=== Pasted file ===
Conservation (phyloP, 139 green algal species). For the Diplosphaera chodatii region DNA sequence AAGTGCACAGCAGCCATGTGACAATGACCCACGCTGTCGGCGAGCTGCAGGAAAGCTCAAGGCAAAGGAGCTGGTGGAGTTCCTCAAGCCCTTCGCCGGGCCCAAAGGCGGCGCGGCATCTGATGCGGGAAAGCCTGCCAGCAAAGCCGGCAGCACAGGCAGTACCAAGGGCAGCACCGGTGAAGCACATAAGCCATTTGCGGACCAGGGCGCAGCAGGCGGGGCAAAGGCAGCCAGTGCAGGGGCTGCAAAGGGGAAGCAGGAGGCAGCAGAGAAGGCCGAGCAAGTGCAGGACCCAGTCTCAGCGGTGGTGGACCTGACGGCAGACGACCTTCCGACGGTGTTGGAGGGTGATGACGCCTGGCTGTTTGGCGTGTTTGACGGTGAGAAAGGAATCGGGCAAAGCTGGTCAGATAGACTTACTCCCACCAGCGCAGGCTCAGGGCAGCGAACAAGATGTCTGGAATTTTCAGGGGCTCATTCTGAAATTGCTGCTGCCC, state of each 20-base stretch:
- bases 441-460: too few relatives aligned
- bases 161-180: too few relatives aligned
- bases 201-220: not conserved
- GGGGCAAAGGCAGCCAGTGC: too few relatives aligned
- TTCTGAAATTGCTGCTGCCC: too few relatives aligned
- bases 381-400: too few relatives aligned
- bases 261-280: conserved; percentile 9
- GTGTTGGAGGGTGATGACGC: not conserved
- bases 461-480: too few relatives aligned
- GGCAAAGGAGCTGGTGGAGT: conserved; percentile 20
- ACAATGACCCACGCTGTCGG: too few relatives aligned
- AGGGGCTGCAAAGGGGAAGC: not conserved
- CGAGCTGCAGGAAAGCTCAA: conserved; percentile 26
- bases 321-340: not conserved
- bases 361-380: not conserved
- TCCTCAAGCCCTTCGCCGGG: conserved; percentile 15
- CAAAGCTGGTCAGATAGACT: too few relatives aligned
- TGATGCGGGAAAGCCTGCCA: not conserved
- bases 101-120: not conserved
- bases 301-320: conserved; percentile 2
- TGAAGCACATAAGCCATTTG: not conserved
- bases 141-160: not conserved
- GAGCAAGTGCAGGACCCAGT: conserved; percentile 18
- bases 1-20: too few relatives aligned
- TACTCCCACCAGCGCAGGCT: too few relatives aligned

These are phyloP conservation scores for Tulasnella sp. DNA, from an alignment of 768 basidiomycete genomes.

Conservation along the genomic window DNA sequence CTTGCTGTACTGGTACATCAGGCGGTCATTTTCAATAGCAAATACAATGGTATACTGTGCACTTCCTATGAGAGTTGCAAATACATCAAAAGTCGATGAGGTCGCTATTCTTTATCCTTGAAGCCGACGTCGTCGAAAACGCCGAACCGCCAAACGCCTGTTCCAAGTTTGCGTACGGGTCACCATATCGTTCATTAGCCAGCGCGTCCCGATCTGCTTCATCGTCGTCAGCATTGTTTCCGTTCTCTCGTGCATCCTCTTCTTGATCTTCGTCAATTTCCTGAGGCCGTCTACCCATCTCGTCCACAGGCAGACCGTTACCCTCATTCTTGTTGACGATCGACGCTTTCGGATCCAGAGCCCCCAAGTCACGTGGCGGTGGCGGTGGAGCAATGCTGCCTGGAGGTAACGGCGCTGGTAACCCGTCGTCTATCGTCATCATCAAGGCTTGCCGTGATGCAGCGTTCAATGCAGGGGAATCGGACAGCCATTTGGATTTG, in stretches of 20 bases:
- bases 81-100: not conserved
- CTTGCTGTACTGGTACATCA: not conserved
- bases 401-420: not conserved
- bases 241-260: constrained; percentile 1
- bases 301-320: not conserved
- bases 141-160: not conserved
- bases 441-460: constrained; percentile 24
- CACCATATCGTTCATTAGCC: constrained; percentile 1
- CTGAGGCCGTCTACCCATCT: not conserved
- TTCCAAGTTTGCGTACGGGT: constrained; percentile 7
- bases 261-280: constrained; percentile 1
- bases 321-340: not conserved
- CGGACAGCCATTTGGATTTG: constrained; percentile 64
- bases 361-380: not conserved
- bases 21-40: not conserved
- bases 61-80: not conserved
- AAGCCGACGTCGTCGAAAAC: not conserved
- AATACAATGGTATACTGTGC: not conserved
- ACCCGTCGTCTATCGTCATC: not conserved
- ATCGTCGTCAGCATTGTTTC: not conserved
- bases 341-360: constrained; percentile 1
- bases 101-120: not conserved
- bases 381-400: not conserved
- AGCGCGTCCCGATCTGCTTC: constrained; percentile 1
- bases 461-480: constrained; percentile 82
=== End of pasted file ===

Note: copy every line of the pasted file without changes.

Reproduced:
Conservation (phyloP, 139 green algal species). For the Diplosphaera chodatii region DNA sequence AAGTGCACAGCAGCCATGTGACAATGACCCACGCTGTCGGCGAGCTGCAGGAAAGCTCAAGGCAAAGGAGCTGGTGGAGTTCCTCAAGCCCTTCGCCGGGCCCAAAGGCGGCGCGGCATCTGATGCGGGAAAGCCTGCCAGCAAAGCCGGCAGCACAGGCAGTACCAAGGGCAGCACCGGTGAAGCACATAAGCCATTTGCGGACCAGGGCGCAGCAGGCGGGGCAAAGGCAGCCAGTGCAGGGGCTGCAAAGGGGAAGCAGGAGGCAGCAGAGAAGGCCGAGCAAGTGCAGGACCCAGTCTCAGCGGTGGTGGACCTGACGGCAGACGACCTTCCGACGGTGTTGGAGGGTGATGACGCCTGGCTGTTTGGCGTGTTTGACGGTGAGAAAGGAATCGGGCAAAGCTGGTCAGATAGACTTACTCCCACCAGCGCAGGCTCAGGGCAGCGAACAAGATGTCTGGAATTTTCAGGGGCTCATTCTGAAATTGCTGCTGCCC, state of each 20-base stretch:
- bases 441-460: too few relatives aligned
- bases 161-180: too few relatives aligned
- bases 201-220: not conserved
- GGGGCAAAGGCAGCCAGTGC: too few relatives aligned
- TTCTGAAATTGCTGCTGCCC: too few relatives aligned
- bases 381-400: too few relatives aligned
- bases 261-280: conserved; percentile 9
- GTGTTGGAGGGTGATGACGC: not conserved
- bases 461-480: too few relatives aligned
- GGCAAAGGAGCTGGTGGAGT: conserved; percentile 20
- ACAATGACCCACGCTGTCGG: too few relatives aligned
- AGGGGCTGCAAAGGGGAAGC: not conserved
- CGAGCTGCAGGAAAGCTCAA: conserved; percentile 26
- bases 321-340: not conserved
- bases 361-380: not conserved
- TCCTCAAGCCCTTCGCCGGG: conserved; percentile 15
- CAAAGCTGGTCAGATAGACT: too few relatives aligned
- TGATGCGGGAAAGCCTGCCA: not conserved
- bases 101-120: not conserved
- bases 301-320: conserved; percentile 2
- TGAAGCACATAAGCCATTTG: not conserved
- bases 141-160: not conserved
- GAGCAAGTGCAGGACCCAGT: conserved; percentile 18
- bases 1-20: too few relatives aligned
- TACTCCCACCAGCGCAGGCT: too few relatives aligned

These are phyloP conservation scores for Tulasnella sp. DNA, from an alignment of 768 basidiomycete genomes.

Conservation along the genomic window DNA sequence CTTGCTGTACTGGTACATCAGGCGGTCATTTTCAATAGCAAATACAATGGTATACTGTGCACTTCCTATGAGAGTTGCAAATACATCAAAAGTCGATGAGGTCGCTATTCTTTATCCTTGAAGCCGACGTCGTCGAAAACGCCGAACCGCCAAACGCCTGTTCCAAGTTTGCGTACGGGTCACCATATCGTTCATTAGCCAGCGCGTCCCGATCTGCTTCATCGTCGTCAGCATTGTTTCCGTTCTCTCGTGCATCCTCTTCTTGATCTTCGTCAATTTCCTGAGGCCGTCTACCCATCTCGTCCACAGGCAGACCGTTACCCTCATTCTTGTTGACGATCGACGCTTTCGGATCCAGAGCCCCCAAGTCACGTGGCGGTGGCGGTGGAGCAATGCTGCCTGGAGGTAACGGCGCTGGTAACCCGTCGTCTATCGTCATCATCAAGGCTTGCCGTGATGCAGCGTTCAATGCAGGGGAATCGGACAGCCATTTGGATTTG, in stretches of 20 bases:
- bases 81-100: not conserved
- CTTGCTGTACTGGTACATCA: not conserved
- bases 401-420: not conserved
- bases 241-260: constrained; percentile 1
- bases 301-320: not conserved
- bases 141-160: not conserved
- bases 441-460: constrained; percentile 24
- CACCATATCGTTCATTAGCC: constrained; percentile 1
- CTGAGGCCGTCTACCCATCT: not conserved
- TTCCAAGTTTGCGTACGGGT: constrained; percentile 7
- bases 261-280: constrained; percentile 1
- bases 321-340: not conserved
- CGGACAGCCATTTGGATTTG: constrained; percentile 64
- bases 361-380: not conserved
- bases 21-40: not conserved
- bases 61-80: not conserved
- AAGCCGACGTCGTCGAAAAC: not conserved
- AATACAATGGTATACTGTGC: not conserved
- ACCCGTCGTCTATCGTCATC: not conserved
- ATCGTCGTCAGCATTGTTTC: not conserved
- bases 341-360: constrained; percentile 1
- bases 101-120: not conserved
- bases 381-400: not conserved
- AGCGCGTCCCGATCTGCTTC: constrained; percentile 1
- bases 461-480: constrained; percentile 82